So what’s crazy to me is that almost nobody of prominence talks about any sort of plan to directly get prices down. Prices are the key, as the Vox piece highlights; if the cost of health care is cheap, then maybe we don’t have to worry about any of this crazy cost sharing business. Maybe the reason nobody talks about it is because nobody has any clue how to do it, but it seems that there are some rather obvious fixes, which I’ll get into next time.


Is SCOTUS a Court?

A strange question, perhaps; how could the Supreme Court not be a court? But this article argues just that. What the author means is, if we think of a court as a body that “resolves disputes in accord with some pre-established set of legal rules”, the modern Supreme Court doesn’t fit that definition; it’s something else.

Rather than the usual tired charges of ‘legislating from the bench’, complaints which boil down to ‘the court did something I don’t like’, this argument uses the very history of the court to provide evidence of the evolution of the role of SCOTUS from a regular court into a policy making body. It’s a quick read and excellent food for thought.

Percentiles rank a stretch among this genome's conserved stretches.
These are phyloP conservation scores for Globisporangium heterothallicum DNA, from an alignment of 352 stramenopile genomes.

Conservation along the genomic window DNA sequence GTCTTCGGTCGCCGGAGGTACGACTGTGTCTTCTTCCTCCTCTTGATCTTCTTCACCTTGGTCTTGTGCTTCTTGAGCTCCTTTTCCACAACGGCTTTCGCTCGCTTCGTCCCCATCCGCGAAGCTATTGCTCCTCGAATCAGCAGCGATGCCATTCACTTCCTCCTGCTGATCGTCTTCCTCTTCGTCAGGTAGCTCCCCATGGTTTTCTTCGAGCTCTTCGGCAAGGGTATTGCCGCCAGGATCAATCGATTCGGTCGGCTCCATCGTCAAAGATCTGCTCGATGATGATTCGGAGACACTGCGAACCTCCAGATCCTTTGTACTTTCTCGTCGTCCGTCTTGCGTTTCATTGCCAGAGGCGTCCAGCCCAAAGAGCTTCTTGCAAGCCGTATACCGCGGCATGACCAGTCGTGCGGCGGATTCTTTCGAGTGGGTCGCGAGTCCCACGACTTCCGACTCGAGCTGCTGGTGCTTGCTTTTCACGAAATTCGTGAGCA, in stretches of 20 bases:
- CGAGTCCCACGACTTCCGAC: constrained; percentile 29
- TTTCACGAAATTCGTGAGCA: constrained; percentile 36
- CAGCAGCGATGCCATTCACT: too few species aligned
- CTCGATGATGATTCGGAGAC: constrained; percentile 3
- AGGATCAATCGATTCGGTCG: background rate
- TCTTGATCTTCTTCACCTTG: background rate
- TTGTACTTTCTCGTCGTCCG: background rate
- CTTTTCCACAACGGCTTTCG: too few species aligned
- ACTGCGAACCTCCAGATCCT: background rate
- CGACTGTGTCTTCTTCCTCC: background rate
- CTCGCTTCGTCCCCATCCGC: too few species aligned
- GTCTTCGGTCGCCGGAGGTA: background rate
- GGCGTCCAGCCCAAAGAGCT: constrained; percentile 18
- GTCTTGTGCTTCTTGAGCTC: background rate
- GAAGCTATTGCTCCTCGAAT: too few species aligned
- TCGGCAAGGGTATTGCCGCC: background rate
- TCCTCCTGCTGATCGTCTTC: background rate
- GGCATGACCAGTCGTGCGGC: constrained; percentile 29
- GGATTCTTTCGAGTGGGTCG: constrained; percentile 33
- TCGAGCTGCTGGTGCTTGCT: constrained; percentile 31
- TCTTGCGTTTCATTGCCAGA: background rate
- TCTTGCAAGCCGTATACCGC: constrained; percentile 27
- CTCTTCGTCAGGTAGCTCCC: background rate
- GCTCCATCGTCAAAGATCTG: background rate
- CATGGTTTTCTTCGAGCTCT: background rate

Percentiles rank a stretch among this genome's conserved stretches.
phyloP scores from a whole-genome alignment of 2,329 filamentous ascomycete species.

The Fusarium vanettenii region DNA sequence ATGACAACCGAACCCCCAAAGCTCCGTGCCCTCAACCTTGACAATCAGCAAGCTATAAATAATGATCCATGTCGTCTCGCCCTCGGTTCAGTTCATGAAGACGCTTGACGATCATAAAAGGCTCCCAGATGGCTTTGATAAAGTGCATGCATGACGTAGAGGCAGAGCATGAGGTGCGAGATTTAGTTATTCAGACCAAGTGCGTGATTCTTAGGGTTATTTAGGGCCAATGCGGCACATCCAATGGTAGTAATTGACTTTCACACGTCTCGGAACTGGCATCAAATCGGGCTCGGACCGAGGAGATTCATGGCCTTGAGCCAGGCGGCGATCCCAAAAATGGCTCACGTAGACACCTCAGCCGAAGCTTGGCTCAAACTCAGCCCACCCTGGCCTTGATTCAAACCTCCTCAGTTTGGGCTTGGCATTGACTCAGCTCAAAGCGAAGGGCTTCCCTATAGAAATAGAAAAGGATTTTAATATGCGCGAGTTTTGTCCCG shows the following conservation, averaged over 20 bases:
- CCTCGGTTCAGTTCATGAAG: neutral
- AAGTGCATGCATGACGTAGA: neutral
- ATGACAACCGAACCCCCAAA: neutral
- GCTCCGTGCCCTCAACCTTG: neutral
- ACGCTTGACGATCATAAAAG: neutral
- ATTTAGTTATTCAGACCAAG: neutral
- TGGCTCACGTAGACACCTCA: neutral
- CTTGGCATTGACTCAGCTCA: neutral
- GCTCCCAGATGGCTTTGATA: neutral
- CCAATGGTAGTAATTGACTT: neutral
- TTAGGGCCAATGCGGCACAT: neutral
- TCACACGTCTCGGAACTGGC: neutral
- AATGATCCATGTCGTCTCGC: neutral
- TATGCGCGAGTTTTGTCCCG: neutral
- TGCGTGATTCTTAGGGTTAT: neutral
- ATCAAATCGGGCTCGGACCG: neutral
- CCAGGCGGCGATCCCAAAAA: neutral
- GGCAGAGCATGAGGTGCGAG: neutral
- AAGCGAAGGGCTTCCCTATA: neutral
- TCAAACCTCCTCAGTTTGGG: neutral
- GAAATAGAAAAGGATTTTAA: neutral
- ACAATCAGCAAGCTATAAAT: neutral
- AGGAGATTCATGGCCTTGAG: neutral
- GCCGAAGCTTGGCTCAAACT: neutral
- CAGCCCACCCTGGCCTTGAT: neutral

I have to take issue with the concluding thought, though: “The Court does not engage in the judicial task of resolving disputes in accord with some pre-existing set of legal rules; it engages in a somewhat different task of issuing legal pronouncements that other courts will then use to resolve disputes. There are other bodies within our political system that perform that task as well.  They are called legislatures.”

Obviously, the legislative branch of the United States does not perform that task well any longer, in particular the Senate. I believe the increasing stakes surrounding Supreme Court nominations are partly driven by this legislative dysfunction; since high stakes legislation is nearly impossible to pass, the increased power of the Court has become a substitute. My instinct is that this is a response to a power vacuum, rather than an usurpation, but others may have more informed interpretations.